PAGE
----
Hayward’s United States Gazetteer (1853) page 640

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ficult, being narrow and crooked. The other
harbor is Cape Neddock, about 4 miles N. E. of
the former, navigable about a mile from the sea
at full tides only: it having a sand bar at its
mouth sufficient to prevent vessels of any consid-
erable burden passing at low water.

The settlement of this place began about the
year 1630. It was then called Agamenticus,
Agamenticus,) from a mountain of that name
in the N. part of the town. This town was nearly
destroyed by the Indians and French in 1692, who,
coming on snowshoes, surprised the unwary in-
habitants at early morning. 45 miles S. W. from
Portland, and 9 N. by E. from Portsrr\outh, N. H.

York, Mn., Washtenaw co. 46 miles W. from

York, N. Y., Livingston co. On the W. side of
the Genesee River, and drained by two or three of
its tributaries. Surface pretty level, sloping to-
wards the river; soil very fertile, producing fine
crops of grain. 7 miles N. W. from Genesee, and
237 N. of W. from Albany.

York County, Pa., c. h. at York. Maryland is on
the S. of this county, Adams co., Pa., W., Cum-
berland co. N. W., and Susquehanna River N. E.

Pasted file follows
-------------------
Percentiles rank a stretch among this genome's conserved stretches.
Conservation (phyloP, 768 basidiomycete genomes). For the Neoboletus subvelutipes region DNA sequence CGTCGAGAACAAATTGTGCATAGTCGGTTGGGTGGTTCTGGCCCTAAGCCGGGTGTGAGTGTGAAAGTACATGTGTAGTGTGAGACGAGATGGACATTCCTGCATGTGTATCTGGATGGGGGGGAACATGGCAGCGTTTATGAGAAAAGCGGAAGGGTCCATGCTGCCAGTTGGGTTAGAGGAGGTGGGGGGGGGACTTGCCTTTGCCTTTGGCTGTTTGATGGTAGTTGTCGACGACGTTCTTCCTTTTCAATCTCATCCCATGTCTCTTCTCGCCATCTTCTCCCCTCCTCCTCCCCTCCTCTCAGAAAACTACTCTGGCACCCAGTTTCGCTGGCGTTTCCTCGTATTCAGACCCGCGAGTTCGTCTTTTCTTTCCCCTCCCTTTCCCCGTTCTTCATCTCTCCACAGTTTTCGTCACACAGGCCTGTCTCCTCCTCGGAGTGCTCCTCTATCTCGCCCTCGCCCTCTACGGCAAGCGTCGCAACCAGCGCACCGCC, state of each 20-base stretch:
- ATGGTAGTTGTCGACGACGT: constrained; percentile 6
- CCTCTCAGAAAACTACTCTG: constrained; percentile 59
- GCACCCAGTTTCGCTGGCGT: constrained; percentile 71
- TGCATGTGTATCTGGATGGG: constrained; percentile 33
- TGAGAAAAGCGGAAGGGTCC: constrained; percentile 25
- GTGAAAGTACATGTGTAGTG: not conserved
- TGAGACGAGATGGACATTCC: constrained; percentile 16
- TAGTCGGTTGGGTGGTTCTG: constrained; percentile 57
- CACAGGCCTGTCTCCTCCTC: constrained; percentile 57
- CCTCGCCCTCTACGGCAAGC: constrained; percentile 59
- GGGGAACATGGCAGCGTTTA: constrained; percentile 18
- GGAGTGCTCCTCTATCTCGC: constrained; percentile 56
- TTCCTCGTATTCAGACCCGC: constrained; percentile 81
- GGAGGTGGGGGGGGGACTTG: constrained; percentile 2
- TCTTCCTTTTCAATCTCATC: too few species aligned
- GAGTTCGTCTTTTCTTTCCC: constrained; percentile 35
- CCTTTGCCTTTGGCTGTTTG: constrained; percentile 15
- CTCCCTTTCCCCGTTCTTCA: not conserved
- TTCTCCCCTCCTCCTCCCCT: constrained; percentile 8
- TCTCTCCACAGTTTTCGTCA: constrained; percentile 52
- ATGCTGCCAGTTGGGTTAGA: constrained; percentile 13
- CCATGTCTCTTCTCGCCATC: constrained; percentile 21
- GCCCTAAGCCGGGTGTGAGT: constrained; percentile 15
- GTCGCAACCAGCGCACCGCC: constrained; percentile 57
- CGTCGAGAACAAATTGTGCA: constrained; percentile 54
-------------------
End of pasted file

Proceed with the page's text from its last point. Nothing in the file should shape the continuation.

It is principally drained by Conewago and Co-
dorus Creeks. It has a varied soil and hilly

York, Pa., c. h. York co. Situated on both
sides of Codorus Creek. The village is laid out
on a plain, with streets at right angles to each
other, and contains the county buildings, jail,
academy, and almshouse. 21 miles S. W. by W.
from Lancaster, and 11 nearly W. from Columbia,
on the Susquehanna. It is connected by rail-
road with Baltimore and Philadelphia.

York Haven, Pa., York co. Situated opposite
Portsmouth, on the W. side of Susquehanna River,
below Conewago Falls, and 14 miles S. from

York Sulphur Springs, Pa.. Adams co. S. from
Carlisle 15, and from Harrisburg 21 miles. The
springs at this place have valuable properties,
and are provided with good accommodations for

York District, S. C., Yorkville chief town. This
district is bounded by Lincoln and Rutherford
counties, N. C., N., Catawba River, or Lancaster
district, E., Chester S., and Broad River, or Union
and Spartanburg districts, S. W,

York County, Va., c. h. at York. York River
bounds this county on the N. and N. E., Eliza-
beth City and Warwick counties S., and James
city co. S. W. and N. W.

Yorkshire, N. Y., Cattaraugus co. Watered by
Cattaraugus Creek and some of its branches.
This is mostly a level town, with a fertile soil.
15 miles N. E. from Ellicottyille, and 274 W. from

Yorktown, N. Y., Westchester co. Watered by
Croton River and several small ponds. Surface
hilly and mountainous in the N. part; soil mostly
of good quality. 16 miles N. from White Plains,
117 S. from Albany.

Yorktown, Va., c. h York co. Port of entry. 70
miles E. S. E. from Richmond. It is on the S.
side of York River, opposite Gloucester. This
place is memorable as the scene of 'the surren-
der of Lord Cornwallis, October 19, 1781. The
place of surrender was on the S. side of the road
to Hampton, about half a mile E. of the town.
The Moore House, on Temple Farm, yet stand-
ng on the banks of the river, about a mile below

Yorktown, is memorable as the house in which
Lord Cornwallis signed the articles of capitula-